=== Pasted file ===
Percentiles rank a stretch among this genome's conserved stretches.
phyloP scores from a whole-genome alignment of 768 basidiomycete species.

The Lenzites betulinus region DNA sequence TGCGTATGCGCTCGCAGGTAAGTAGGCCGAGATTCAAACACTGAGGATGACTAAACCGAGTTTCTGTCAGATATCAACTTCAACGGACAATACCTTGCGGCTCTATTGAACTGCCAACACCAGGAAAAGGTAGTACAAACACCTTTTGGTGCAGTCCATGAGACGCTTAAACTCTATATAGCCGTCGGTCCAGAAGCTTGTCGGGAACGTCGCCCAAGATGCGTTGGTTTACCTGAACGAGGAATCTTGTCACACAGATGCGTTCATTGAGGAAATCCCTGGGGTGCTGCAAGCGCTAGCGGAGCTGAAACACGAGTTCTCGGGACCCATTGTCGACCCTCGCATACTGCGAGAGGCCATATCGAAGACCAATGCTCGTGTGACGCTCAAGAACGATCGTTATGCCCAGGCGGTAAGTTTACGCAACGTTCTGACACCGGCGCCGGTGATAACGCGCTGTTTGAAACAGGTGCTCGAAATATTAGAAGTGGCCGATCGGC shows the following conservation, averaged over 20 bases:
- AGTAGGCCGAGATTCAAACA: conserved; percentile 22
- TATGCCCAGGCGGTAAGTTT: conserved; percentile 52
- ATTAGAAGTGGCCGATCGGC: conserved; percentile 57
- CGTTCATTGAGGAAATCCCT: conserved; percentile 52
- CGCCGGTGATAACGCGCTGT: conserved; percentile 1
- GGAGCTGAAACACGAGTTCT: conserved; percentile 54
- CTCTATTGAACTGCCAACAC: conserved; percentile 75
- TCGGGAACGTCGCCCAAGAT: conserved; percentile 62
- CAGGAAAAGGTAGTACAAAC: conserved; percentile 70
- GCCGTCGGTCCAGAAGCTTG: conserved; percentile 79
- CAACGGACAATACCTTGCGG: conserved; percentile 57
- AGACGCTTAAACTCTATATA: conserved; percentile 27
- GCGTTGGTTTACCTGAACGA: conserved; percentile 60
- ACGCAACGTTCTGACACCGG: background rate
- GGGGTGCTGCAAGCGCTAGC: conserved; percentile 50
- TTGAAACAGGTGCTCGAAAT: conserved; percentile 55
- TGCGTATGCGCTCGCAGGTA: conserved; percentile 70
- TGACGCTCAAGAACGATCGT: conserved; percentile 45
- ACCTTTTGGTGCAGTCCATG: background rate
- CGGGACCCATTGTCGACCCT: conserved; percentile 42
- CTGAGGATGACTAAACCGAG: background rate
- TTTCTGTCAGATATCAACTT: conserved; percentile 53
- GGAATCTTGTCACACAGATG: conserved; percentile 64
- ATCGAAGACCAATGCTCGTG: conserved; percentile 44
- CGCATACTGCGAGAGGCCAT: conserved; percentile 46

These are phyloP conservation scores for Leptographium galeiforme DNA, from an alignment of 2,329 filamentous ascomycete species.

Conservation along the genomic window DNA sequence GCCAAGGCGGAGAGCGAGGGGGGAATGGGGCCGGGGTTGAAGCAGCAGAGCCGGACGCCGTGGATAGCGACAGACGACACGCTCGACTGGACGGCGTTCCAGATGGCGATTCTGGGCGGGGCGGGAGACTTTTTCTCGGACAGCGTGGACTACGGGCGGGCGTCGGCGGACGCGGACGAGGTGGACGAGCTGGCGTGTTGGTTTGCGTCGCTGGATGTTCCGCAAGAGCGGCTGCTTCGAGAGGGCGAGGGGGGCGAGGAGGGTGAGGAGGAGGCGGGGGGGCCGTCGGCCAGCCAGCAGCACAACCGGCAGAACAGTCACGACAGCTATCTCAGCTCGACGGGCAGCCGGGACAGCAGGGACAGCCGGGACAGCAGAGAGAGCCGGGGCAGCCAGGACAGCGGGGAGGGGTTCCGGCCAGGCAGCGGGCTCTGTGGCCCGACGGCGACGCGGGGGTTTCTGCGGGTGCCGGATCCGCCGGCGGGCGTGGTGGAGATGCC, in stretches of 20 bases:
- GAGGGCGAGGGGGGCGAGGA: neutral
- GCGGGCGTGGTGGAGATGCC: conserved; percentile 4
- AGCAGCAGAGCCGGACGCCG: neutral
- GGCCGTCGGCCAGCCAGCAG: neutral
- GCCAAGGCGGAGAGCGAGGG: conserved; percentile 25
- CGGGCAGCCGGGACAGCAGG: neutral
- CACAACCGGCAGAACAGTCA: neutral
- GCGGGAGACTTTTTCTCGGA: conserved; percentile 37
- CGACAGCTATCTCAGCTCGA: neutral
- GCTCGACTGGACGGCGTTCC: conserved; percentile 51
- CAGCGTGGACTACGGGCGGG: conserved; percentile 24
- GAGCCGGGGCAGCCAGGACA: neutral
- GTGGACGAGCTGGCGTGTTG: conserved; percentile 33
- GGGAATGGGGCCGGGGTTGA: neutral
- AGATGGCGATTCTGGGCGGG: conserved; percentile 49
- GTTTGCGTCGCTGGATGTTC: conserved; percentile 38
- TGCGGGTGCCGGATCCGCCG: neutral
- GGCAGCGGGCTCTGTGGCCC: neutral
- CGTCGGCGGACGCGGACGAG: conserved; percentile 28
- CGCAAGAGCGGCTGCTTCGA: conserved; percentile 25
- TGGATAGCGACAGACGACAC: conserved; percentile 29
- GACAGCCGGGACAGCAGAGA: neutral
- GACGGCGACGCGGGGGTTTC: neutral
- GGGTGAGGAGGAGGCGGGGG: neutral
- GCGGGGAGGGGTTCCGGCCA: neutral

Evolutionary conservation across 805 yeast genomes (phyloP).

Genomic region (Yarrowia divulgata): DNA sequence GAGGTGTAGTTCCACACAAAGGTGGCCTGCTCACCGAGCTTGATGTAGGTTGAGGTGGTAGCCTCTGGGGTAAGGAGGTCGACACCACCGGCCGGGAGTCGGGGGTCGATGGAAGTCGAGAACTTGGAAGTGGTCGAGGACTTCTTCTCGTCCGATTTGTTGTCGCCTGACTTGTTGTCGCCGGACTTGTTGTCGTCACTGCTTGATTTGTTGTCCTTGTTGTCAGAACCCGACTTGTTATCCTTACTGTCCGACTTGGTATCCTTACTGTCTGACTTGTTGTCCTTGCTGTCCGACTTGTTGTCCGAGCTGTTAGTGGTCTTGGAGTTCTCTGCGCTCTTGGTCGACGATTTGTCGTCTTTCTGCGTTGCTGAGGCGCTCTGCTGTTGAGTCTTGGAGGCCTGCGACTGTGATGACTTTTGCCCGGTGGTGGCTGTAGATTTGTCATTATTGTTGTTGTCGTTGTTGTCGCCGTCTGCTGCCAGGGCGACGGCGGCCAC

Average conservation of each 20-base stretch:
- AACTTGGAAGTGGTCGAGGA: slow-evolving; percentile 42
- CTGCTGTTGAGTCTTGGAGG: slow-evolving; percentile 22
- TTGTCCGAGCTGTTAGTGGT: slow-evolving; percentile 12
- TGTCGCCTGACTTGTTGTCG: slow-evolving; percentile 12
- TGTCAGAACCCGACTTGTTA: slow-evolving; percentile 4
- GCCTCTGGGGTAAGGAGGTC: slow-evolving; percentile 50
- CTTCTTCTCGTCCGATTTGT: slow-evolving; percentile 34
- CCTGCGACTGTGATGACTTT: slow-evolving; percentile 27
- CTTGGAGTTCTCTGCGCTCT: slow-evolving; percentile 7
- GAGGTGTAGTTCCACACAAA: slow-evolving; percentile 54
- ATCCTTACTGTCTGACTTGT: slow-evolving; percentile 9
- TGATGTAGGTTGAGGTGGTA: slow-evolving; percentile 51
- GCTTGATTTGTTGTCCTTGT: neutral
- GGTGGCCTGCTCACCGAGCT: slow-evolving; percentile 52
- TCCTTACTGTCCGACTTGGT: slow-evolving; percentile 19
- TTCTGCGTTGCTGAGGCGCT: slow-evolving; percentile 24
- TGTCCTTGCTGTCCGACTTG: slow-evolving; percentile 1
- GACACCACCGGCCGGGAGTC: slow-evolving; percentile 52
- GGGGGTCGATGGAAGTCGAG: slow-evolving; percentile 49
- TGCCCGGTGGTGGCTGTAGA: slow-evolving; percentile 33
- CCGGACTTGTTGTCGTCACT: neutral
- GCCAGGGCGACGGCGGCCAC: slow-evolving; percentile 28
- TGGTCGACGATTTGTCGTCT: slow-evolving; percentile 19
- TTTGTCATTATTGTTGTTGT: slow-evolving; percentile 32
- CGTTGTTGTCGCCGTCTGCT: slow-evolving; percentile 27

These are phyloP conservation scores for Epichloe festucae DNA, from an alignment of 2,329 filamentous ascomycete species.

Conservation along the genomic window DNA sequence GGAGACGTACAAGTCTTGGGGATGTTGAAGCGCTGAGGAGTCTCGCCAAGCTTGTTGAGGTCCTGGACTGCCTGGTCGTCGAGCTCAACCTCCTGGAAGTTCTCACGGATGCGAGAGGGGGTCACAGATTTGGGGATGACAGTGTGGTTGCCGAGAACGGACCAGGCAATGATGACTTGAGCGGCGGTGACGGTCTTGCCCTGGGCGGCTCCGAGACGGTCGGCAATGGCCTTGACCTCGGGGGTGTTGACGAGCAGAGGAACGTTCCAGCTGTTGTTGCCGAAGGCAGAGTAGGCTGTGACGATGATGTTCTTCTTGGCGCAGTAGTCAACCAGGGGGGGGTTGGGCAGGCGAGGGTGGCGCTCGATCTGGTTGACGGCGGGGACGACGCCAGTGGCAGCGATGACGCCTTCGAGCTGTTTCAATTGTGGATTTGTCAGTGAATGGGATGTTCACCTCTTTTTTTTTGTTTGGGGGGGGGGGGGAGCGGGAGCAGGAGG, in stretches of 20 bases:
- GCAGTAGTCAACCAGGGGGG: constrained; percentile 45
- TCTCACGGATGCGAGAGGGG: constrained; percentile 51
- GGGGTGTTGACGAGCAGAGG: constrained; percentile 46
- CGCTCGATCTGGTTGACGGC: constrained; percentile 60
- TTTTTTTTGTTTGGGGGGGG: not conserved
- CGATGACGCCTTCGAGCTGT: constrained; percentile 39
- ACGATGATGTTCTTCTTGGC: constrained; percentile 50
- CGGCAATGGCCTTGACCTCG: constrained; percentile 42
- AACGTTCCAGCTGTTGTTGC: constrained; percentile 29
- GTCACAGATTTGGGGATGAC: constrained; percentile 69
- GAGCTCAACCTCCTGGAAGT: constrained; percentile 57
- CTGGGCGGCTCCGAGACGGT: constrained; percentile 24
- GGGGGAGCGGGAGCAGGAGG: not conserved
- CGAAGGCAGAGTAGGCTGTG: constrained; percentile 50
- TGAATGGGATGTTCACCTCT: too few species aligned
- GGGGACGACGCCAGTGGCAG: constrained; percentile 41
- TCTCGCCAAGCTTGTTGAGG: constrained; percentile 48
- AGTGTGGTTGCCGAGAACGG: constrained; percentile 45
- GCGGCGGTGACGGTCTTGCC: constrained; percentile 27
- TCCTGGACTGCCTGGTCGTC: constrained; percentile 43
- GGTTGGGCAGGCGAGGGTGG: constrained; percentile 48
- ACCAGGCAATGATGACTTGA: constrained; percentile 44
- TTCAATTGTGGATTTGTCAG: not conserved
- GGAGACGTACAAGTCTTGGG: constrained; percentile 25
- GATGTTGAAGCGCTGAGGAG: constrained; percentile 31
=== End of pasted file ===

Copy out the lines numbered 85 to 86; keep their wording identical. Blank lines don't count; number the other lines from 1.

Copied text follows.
Conservation along the genomic window DNA sequence GGAGACGTACAAGTCTTGGGGATGTTGAAGCGCTGAGGAGTCTCGCCAAGCTTGTTGAGGTCCTGGACTGCCTGGTCGTCGAGCTCAACCTCCTGGAAGTTCTCACGGATGCGAGAGGGGGTCACAGATTTGGGGATGACAGTGTGGTTGCCGAGAACGGACCAGGCAATGATGACTTGAGCGGCGGTGACGGTCTTGCCCTGGGCGGCTCCGAGACGGTCGGCAATGGCCTTGACCTCGGGGGTGTTGACGAGCAGAGGAACGTTCCAGCTGTTGTTGCCGAAGGCAGAGTAGGCTGTGACGATGATGTTCTTCTTGGCGCAGTAGTCAACCAGGGGGGGGTTGGGCAGGCGAGGGTGGCGCTCGATCTGGTTGACGGCGGGGACGACGCCAGTGGCAGCGATGACGCCTTCGAGCTGTTTCAATTGTGGATTTGTCAGTGAATGGGATGTTCACCTCTTTTTTTTTGTTTGGGGGGGGGGGGGAGCGGGAGCAGGAGG, in stretches of 20 bases:
- GCAGTAGTCAACCAGGGGGG: constrained; percentile 45